Inertia dampeners are a game mechanic that relates to both the player's jetpack as well as a ship's thrusters. When dampeners are enabled, if there is no player input on a certain thruster axis (for instance, the player is thrusting forward along the X axis by holding "W", which activates aft thrusters and keeps bow thrusters off, and leaves zenith/"up" and nadir/"down" (Z axis) and port/left and starboard/right (Y axis) thrusters), the thrusters on the remaining axes will attempt to cancel out velocity on these axes.
In practice this means that the ship or character do not retain velocity in the direction not desired by the player and, if the player is not firing any thrusters, they stop automatically. Since most players use Gyroscopes to orient their ships towards their desired direction, and accordingly outfit them with large banks of aft thrusters, the natural action would be to point their bow towards the target, and thrust forward. However, the player would first have to either cancel out their existing velocity (stop), or aim for the sum of existing and added velocity vectors to point into the direction of their target - complicated, since it requires aiming into a direction considerably different from the target, but not impossible. Inertial dampeners automatically eliminate the undesired component of velocity automatically while underway, resulting in a minor "skid".
In even simpler terms, inertial dampeners keep the ship from going in the directions you're not currently thrusting in.
Inertia dampeners fire thrusters at above their normal power, minimizing the "skid".
To toggle the inertial dampening in a ship the player must be in a cockpit and press the z key; this toggle will stay even after the player exits the cockpit. If a player turns off inertial dampeners in a cockpit, when they exit theirs will be turned off as well, as to avoid complications with runaway ships.
Use in ship designEdit
While the player's jetpack has thrusters in all directions and therefore has fully functioning inertia dampening at the beginning of the game, a player will need to add at least one thruster to each of the 6 faces of the ship for complete inertia dampening. For example, if a player only has thrusters pointing down on the bottom of the ship, there would only be dampening when the ship travels in the "down" direction; if the ship is traveling "down" and "forward" then the thrusters would cancel out the downward movement but not the forward movement.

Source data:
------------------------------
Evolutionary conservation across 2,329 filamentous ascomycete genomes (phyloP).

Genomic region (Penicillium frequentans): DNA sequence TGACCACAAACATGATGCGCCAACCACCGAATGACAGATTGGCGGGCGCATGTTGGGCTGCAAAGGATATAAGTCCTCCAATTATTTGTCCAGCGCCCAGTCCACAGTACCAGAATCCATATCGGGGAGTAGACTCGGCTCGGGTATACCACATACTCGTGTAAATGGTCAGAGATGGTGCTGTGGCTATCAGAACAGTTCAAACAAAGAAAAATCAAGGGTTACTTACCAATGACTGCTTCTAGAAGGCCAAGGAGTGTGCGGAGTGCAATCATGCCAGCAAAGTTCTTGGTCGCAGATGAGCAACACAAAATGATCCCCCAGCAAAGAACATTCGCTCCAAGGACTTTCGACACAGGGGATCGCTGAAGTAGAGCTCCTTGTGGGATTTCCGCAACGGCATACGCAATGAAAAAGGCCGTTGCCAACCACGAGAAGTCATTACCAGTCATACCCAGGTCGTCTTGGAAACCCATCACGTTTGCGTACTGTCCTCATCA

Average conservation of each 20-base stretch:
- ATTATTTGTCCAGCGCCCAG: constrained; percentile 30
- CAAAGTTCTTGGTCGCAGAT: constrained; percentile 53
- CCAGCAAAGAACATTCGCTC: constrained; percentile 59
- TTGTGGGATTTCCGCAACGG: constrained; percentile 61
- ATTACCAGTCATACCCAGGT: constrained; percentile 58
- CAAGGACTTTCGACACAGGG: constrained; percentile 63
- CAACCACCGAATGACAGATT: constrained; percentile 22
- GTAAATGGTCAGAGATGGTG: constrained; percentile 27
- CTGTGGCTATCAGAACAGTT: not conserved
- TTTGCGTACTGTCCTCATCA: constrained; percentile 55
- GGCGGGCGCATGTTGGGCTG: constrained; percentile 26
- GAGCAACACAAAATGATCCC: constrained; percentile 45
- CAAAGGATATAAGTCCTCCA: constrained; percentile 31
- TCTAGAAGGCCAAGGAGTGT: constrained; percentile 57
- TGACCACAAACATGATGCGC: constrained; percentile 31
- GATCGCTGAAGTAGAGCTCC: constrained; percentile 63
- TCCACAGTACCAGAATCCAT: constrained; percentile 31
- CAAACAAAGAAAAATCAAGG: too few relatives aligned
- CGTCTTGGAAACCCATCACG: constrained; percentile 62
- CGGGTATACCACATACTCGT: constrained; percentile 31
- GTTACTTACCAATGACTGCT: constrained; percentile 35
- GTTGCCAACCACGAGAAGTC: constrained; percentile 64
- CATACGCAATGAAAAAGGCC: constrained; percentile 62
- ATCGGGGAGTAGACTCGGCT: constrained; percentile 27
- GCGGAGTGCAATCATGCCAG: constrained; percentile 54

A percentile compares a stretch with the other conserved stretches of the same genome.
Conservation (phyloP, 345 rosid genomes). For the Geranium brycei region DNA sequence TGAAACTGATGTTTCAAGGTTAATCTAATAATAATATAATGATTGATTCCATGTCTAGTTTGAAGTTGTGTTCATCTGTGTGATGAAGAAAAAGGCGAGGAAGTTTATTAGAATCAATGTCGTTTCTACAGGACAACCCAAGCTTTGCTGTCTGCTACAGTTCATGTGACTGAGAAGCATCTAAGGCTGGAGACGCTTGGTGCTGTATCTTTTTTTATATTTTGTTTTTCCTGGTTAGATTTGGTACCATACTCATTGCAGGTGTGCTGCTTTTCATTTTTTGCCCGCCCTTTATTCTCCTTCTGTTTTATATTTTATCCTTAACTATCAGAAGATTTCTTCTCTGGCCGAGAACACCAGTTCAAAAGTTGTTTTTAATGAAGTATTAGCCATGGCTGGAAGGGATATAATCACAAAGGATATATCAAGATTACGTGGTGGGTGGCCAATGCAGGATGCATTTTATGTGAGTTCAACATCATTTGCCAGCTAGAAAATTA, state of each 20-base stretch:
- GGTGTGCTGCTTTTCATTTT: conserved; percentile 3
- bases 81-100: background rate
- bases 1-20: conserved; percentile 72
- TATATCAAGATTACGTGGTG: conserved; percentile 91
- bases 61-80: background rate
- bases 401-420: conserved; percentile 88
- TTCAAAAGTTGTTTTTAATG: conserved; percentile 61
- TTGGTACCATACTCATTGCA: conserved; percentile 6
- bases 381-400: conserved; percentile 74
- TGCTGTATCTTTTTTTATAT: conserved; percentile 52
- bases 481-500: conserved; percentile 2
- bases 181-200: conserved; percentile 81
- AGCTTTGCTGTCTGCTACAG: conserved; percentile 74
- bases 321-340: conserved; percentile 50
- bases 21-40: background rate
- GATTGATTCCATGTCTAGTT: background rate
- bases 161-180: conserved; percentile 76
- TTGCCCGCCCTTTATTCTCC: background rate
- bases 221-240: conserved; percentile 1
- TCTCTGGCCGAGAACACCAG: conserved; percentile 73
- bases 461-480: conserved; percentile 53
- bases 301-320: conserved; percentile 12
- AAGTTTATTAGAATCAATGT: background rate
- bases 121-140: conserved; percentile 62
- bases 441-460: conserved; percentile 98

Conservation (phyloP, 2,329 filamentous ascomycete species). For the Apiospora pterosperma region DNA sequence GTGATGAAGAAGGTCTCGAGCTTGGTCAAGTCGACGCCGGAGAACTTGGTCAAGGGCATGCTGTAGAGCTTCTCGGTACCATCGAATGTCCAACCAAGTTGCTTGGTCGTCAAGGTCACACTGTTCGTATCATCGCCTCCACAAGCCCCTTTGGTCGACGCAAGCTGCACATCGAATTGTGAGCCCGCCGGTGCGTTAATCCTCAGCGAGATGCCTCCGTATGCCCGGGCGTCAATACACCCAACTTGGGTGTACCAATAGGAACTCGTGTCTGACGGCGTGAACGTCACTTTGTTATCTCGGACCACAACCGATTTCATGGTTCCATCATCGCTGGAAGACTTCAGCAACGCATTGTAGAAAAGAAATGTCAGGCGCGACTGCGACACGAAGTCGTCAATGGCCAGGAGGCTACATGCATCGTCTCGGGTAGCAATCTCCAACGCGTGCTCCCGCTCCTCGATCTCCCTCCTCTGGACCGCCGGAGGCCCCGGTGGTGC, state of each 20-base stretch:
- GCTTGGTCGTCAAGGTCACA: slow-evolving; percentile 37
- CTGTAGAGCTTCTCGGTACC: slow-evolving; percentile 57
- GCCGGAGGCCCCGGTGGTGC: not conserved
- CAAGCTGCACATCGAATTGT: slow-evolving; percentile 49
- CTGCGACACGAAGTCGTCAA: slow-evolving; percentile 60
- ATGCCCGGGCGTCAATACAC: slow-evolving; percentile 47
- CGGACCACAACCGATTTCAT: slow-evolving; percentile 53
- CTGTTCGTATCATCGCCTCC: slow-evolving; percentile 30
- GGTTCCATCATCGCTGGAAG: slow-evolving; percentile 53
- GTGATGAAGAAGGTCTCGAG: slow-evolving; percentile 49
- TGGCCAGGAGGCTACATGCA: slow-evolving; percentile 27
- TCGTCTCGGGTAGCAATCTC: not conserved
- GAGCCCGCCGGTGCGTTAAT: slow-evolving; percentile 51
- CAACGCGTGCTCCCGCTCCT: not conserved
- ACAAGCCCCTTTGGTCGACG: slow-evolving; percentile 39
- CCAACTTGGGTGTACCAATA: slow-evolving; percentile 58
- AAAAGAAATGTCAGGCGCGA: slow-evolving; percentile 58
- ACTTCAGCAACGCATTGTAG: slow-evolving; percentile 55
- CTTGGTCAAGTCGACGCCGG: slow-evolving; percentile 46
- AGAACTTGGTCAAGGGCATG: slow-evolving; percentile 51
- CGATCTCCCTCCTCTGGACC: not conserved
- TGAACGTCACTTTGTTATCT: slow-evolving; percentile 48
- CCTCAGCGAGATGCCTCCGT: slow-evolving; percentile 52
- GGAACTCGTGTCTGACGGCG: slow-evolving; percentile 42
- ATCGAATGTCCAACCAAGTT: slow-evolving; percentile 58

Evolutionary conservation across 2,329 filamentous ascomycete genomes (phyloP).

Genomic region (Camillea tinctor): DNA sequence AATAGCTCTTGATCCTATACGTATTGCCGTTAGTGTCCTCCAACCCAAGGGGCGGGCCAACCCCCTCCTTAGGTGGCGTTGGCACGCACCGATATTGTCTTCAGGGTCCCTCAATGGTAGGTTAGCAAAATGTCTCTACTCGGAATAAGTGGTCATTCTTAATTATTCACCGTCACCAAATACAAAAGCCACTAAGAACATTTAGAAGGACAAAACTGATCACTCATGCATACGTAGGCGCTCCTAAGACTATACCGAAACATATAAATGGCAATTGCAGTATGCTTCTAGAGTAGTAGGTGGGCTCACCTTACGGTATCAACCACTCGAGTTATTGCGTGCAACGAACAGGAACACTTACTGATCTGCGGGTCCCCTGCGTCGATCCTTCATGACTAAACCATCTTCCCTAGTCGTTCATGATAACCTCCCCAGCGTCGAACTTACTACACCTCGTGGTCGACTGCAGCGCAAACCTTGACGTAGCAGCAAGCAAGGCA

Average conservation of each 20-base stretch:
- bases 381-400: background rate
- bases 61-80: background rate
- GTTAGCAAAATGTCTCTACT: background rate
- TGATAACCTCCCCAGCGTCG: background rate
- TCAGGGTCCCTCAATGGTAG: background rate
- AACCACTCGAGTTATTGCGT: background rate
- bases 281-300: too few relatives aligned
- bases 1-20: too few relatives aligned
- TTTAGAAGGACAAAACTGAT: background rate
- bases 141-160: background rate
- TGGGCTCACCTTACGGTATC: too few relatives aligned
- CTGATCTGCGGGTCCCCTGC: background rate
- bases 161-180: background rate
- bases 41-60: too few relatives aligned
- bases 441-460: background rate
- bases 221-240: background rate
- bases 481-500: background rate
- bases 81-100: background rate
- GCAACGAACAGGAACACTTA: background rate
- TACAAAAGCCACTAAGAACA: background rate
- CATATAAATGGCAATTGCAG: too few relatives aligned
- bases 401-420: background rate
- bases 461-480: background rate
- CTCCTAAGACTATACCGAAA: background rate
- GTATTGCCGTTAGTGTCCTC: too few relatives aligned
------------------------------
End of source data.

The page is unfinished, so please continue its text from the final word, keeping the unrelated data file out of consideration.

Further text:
While it is possible to stop with incomplete thruster coverage, this is usually required as a result of damage, as it eliminates the convenience of dampeners.
Use in gameplayEdit
Generally, the inertia dampeners should be turned to on. The activation of the inertial dampeners makes handling of your ships or engineer easier, as the activation of the counter thrusters is automatic. Please bear in mind that the use of inertial dampeners makes braking only somewhat easier, as it still depends on the performance of your counter thrusters and the current speed of your ship or engineer. While small fighters have little problems stopping, larger ships can often "skid" for kilometers.
For players that want the more "realistic" feel, turning off the inertial dampeners is a good idea.
Manipulations with DampenersEdit
There is a great variety of situations that don't require dampening:
- Long range flights: after you reach maximum velocity, you are forced to thrust forward to maintain that speed - which is pure waste of uranium. A far more efficient procedure is to thrust to comfortable velocity, switch dampeners off, coast into range of target, and only at that point the dampeners are reactivated for a braking burn;
- Minimizing thruster damage on takeoff: with dampeners off, only a brief engine burn is required to gently get out of thruster damage range of the pad - instead of burning continuously, which puts gaping holes into Light Armor Blocks;
- Carrier operations: a ship with dampeners on will be trying to stop the mothership it's docked to, which can easily result in loss of control and damage, or a sudden collision with the rear bulkhead as soon as the fighter unlatches;
- Flying a heavily damaged ship back to base using the only surviving thruster, and landing it without scratching the landing pad's paint (bonus bragging rights if said thruster is on the top, but the pilot still manages to touch down softly with the correct orientation);
- Stationkeeping near other moving vessels;
- Rapid retroburns with rear thrusters: instead of slowly braking with the usually rudimentary bow thrusters, a ship can be flipped over and only then engage the dampeners, rapidly grinding to a halt;
- Retaining velocity: a dampening ship constantly tries to loose velocity, which is a bad thing if one is under fire;
- Target-leading mind-screw: since most players instinctively consider the target to be moving in the direction of its bow (Archimedean motion), a dampeners-off ship that exploits Newtonian physics can confuse many human opponents, and is genuinely unpredictable;
- Engage targets with fixed weapons at any deflection without changing velocity: a dampeners-off craft can spin about and shred any hostile, especially one following it.